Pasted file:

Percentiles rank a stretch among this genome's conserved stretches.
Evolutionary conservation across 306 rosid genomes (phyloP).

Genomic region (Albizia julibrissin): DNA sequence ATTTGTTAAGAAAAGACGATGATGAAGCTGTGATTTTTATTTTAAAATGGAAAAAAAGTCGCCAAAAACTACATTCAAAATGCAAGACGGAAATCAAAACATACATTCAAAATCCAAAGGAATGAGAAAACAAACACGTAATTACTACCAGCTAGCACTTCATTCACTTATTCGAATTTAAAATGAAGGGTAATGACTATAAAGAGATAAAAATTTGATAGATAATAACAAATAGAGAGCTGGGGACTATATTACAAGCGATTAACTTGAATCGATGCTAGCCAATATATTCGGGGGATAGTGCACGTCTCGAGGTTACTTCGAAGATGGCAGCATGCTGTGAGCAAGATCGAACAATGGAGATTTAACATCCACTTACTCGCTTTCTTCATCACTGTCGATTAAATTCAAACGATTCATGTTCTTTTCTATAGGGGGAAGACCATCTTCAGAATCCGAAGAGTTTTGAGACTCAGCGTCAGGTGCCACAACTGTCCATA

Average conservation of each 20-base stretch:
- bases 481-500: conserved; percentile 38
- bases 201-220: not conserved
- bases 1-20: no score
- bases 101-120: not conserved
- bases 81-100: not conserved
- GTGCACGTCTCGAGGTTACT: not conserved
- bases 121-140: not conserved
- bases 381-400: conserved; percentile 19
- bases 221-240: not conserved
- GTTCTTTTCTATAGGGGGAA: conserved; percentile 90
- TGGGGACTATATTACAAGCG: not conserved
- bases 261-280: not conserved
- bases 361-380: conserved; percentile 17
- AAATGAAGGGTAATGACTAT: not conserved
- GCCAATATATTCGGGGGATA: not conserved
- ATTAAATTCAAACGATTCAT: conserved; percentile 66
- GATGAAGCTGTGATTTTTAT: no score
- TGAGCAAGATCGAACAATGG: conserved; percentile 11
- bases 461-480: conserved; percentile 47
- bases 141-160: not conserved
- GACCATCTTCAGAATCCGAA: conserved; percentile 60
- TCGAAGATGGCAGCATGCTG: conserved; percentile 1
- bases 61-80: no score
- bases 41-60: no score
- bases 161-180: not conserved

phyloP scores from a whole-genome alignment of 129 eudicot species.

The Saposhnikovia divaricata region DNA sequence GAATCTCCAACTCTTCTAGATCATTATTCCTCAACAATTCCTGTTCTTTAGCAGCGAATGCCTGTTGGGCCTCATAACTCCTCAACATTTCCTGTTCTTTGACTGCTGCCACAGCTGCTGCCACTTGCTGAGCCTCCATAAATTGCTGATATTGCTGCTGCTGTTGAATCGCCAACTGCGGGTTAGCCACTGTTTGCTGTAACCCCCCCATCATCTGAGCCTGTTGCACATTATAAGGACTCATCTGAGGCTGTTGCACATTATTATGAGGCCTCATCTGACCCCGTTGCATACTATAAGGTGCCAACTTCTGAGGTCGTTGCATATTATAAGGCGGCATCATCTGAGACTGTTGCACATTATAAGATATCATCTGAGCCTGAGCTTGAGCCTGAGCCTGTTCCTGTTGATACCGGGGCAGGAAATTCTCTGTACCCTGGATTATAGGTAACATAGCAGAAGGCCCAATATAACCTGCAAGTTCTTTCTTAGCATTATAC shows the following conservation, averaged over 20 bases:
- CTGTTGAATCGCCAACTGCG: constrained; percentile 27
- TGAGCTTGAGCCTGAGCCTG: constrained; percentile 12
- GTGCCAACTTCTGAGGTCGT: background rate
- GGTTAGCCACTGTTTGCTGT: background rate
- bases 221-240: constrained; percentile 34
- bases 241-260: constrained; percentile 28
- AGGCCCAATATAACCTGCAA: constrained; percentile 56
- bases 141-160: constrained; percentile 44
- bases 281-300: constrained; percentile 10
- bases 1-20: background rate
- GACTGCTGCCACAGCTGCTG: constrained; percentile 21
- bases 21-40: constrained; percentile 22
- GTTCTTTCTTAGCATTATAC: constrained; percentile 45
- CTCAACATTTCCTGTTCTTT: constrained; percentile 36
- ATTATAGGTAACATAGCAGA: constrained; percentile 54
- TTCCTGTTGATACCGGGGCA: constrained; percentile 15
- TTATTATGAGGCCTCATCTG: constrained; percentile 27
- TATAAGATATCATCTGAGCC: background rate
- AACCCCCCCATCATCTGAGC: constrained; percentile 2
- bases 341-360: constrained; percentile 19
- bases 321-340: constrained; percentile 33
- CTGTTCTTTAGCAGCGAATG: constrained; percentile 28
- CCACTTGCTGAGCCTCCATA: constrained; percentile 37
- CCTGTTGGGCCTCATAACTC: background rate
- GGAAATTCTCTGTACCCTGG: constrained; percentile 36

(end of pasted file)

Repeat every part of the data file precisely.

Percentiles rank a stretch among this genome's conserved stretches.
Evolutionary conservation across 306 rosid genomes (phyloP).

Genomic region (Albizia julibrissin): DNA sequence ATTTGTTAAGAAAAGACGATGATGAAGCTGTGATTTTTATTTTAAAATGGAAAAAAAGTCGCCAAAAACTACATTCAAAATGCAAGACGGAAATCAAAACATACATTCAAAATCCAAAGGAATGAGAAAACAAACACGTAATTACTACCAGCTAGCACTTCATTCACTTATTCGAATTTAAAATGAAGGGTAATGACTATAAAGAGATAAAAATTTGATAGATAATAACAAATAGAGAGCTGGGGACTATATTACAAGCGATTAACTTGAATCGATGCTAGCCAATATATTCGGGGGATAGTGCACGTCTCGAGGTTACTTCGAAGATGGCAGCATGCTGTGAGCAAGATCGAACAATGGAGATTTAACATCCACTTACTCGCTTTCTTCATCACTGTCGATTAAATTCAAACGATTCATGTTCTTTTCTATAGGGGGAAGACCATCTTCAGAATCCGAAGAGTTTTGAGACTCAGCGTCAGGTGCCACAACTGTCCATA

Average conservation of each 20-base stretch:
- bases 481-500: conserved; percentile 38
- bases 201-220: not conserved
- bases 1-20: no score
- bases 101-120: not conserved
- bases 81-100: not conserved
- GTGCACGTCTCGAGGTTACT: not conserved
- bases 121-140: not conserved
- bases 381-400: conserved; percentile 19
- bases 221-240: not conserved
- GTTCTTTTCTATAGGGGGAA: conserved; percentile 90
- TGGGGACTATATTACAAGCG: not conserved
- bases 261-280: not conserved
- bases 361-380: conserved; percentile 17
- AAATGAAGGGTAATGACTAT: not conserved
- GCCAATATATTCGGGGGATA: not conserved
- ATTAAATTCAAACGATTCAT: conserved; percentile 66
- GATGAAGCTGTGATTTTTAT: no score
- TGAGCAAGATCGAACAATGG: conserved; percentile 11
- bases 461-480: conserved; percentile 47
- bases 141-160: not conserved
- GACCATCTTCAGAATCCGAA: conserved; percentile 60
- TCGAAGATGGCAGCATGCTG: conserved; percentile 1
- bases 61-80: no score
- bases 41-60: no score
- bases 161-180: not conserved

phyloP scores from a whole-genome alignment of 129 eudicot species.

The Saposhnikovia divaricata region DNA sequence GAATCTCCAACTCTTCTAGATCATTATTCCTCAACAATTCCTGTTCTTTAGCAGCGAATGCCTGTTGGGCCTCATAACTCCTCAACATTTCCTGTTCTTTGACTGCTGCCACAGCTGCTGCCACTTGCTGAGCCTCCATAAATTGCTGATATTGCTGCTGCTGTTGAATCGCCAACTGCGGGTTAGCCACTGTTTGCTGTAACCCCCCCATCATCTGAGCCTGTTGCACATTATAAGGACTCATCTGAGGCTGTTGCACATTATTATGAGGCCTCATCTGACCCCGTTGCATACTATAAGGTGCCAACTTCTGAGGTCGTTGCATATTATAAGGCGGCATCATCTGAGACTGTTGCACATTATAAGATATCATCTGAGCCTGAGCTTGAGCCTGAGCCTGTTCCTGTTGATACCGGGGCAGGAAATTCTCTGTACCCTGGATTATAGGTAACATAGCAGAAGGCCCAATATAACCTGCAAGTTCTTTCTTAGCATTATAC shows the following conservation, averaged over 20 bases:
- CTGTTGAATCGCCAACTGCG: constrained; percentile 27
- TGAGCTTGAGCCTGAGCCTG: constrained; percentile 12
- GTGCCAACTTCTGAGGTCGT: background rate
- GGTTAGCCACTGTTTGCTGT: background rate
- bases 221-240: constrained; percentile 34
- bases 241-260: constrained; percentile 28
- AGGCCCAATATAACCTGCAA: constrained; percentile 56
- bases 141-160: constrained; percentile 44
- bases 281-300: constrained; percentile 10
- bases 1-20: background rate
- GACTGCTGCCACAGCTGCTG: constrained; percentile 21
- bases 21-40: constrained; percentile 22
- GTTCTTTCTTAGCATTATAC: constrained; percentile 45
- CTCAACATTTCCTGTTCTTT: constrained; percentile 36
- ATTATAGGTAACATAGCAGA: constrained; percentile 54
- TTCCTGTTGATACCGGGGCA: constrained; percentile 15
- TTATTATGAGGCCTCATCTG: constrained; percentile 27
- TATAAGATATCATCTGAGCC: background rate
- AACCCCCCCATCATCTGAGC: constrained; percentile 2
- bases 341-360: constrained; percentile 19
- bases 321-340: constrained; percentile 33
- CTGTTCTTTAGCAGCGAATG: constrained; percentile 28
- CCACTTGCTGAGCCTCCATA: constrained; percentile 37
- CCTGTTGGGCCTCATAACTC: background rate
- GGAAATTCTCTGTACCCTGG: constrained; percentile 36